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People v. Woodburn





APPEAL from the Circuit Court of McLean County; the Hon. LUTHER H. DEARBORN, Judge, presiding.


Following an October 23, 1978, bench trial in the circuit court of McLean County, defendant John Woodburn was convicted of burglary and sentenced to a term of 6 years' imprisonment. On appeal, he contends that the State failed to prove that a confession given by him and introduced at trial was voluntary and that he was denied due process at his sentencing hearing because of an unfulfilled promise by the State.

The evidence reveals that defendant and his brother were apprehended by police at approximately 12:20 a.m. on June 27, 1978, near a Normal car wash which had been the subject of a burglary. The two individuals were found to be in possession of coin boxes taken from the car wash and were shaking the money out of those boxes. Upon being confronted by a police officer, defendant threw the box he held and ran, only to be later apprehended. The thrown box struck the arresting officer.

A pretrial hearing was conducted on defendant's motion to suppress his written statement implicating himself and others in the car-wash burglary and several other similar offenses. At the close of the hearing, the trial court found the statement to have been voluntarily given. The statement was also later introduced by the State in its case in chief.

Charles Crowe, a detective with the Bloomington Police Department, testified at the hearing to having received the statement at issue from defendant. According to Crowe, after giving the defendant his Miranda warnings and defendant's agreeing to talk with him, he asked defendant if he, defendant, would answer some questions regarding past crimes in the Bloomington-Normal area, and defendant responded affirmatively. Thereafter, defendant discussed various burglaries with Crowe including the underlying offense here, implicating himself and others. Crowe asked defendant questions concerning these offenses and reduced the questions and defendant's answers to a typewritten statement consisting of three pages. Defendant did not sign the statement because, according to Crowe, he did not want those he implicated therein to see his name on the statement.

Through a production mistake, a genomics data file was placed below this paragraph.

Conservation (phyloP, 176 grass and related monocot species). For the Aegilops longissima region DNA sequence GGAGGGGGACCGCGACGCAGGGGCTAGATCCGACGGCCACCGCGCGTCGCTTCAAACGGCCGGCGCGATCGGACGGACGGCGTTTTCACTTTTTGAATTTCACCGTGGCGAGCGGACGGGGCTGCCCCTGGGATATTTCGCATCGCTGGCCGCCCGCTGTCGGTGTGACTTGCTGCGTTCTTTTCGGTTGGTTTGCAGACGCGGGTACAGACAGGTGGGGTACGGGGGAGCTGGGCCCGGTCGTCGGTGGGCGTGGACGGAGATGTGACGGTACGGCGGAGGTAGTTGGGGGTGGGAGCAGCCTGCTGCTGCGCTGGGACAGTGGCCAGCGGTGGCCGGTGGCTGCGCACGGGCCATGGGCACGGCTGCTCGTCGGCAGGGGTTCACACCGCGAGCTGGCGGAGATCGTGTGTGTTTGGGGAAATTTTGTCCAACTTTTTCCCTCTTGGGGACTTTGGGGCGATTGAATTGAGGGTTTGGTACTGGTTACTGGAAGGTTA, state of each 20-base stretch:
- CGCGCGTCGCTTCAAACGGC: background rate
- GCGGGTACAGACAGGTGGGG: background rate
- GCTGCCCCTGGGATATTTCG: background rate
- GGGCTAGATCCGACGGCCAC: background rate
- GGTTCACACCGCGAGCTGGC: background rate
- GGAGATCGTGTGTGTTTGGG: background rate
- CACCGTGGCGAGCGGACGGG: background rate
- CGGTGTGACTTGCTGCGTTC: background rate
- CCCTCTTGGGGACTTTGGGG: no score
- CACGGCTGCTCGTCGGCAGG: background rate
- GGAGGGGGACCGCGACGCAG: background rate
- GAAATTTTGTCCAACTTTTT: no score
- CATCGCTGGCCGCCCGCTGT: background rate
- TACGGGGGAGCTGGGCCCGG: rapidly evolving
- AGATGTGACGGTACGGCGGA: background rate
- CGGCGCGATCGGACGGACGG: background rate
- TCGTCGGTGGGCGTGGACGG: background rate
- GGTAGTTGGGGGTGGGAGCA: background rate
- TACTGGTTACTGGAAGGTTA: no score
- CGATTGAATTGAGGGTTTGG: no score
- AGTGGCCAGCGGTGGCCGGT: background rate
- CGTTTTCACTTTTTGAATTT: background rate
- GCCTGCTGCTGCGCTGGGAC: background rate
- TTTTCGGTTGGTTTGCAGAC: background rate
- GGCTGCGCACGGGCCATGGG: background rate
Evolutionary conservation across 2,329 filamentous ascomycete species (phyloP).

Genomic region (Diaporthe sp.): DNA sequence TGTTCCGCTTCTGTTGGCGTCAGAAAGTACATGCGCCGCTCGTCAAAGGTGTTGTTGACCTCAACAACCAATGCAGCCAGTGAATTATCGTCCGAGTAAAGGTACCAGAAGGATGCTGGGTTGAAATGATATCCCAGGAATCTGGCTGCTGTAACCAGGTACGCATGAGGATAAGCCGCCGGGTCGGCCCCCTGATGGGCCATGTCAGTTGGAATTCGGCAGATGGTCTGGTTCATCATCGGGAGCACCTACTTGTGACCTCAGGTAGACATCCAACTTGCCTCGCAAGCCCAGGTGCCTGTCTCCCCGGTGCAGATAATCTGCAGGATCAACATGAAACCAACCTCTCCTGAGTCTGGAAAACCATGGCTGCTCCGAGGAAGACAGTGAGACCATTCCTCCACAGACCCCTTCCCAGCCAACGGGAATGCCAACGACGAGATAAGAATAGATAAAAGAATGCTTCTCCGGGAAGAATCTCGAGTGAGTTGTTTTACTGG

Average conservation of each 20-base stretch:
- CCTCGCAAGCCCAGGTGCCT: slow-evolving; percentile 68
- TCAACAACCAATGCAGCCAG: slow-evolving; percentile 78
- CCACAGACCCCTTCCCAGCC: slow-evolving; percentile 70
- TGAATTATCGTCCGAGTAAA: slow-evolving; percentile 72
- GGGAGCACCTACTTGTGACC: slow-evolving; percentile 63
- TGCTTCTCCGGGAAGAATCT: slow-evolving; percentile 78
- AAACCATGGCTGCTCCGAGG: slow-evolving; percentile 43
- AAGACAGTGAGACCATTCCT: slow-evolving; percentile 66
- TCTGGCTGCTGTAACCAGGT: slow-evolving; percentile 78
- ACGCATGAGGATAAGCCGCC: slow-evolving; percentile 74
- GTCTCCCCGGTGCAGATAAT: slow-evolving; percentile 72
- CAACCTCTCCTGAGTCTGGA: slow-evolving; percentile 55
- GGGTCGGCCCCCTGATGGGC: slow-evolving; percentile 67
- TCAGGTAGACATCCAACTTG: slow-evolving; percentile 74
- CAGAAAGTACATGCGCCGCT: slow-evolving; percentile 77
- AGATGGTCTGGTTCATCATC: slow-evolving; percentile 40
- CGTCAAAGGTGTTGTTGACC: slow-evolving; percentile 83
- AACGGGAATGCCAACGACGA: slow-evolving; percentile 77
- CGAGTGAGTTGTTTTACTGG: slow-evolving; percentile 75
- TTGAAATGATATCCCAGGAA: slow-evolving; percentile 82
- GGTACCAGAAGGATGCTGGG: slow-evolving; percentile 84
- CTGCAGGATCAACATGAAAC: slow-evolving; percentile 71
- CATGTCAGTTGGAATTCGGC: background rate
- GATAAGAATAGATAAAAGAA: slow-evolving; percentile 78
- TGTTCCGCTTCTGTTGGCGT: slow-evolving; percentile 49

Crowe testified that after the giving of the statement, he took copies thereof to the State's Attorney who, after reviewing the same, decided to file no charges in addition to the burglary charge against the defendant, largely because additional convictions would likely result in concurrent sentences. Crowe stated that at no time did he make any promises to defendant concerning the latter's agreement to give the statement and also stated that he had not told defendant that because he made the statement he would not be charged with aggravated battery stemming from the incident during which the arresting officer was struck. He stated that he had only told defendant that he, Crowe, would present the facts to the State's Attorney and it would be up to the latter as to what charges would be brought against defendant.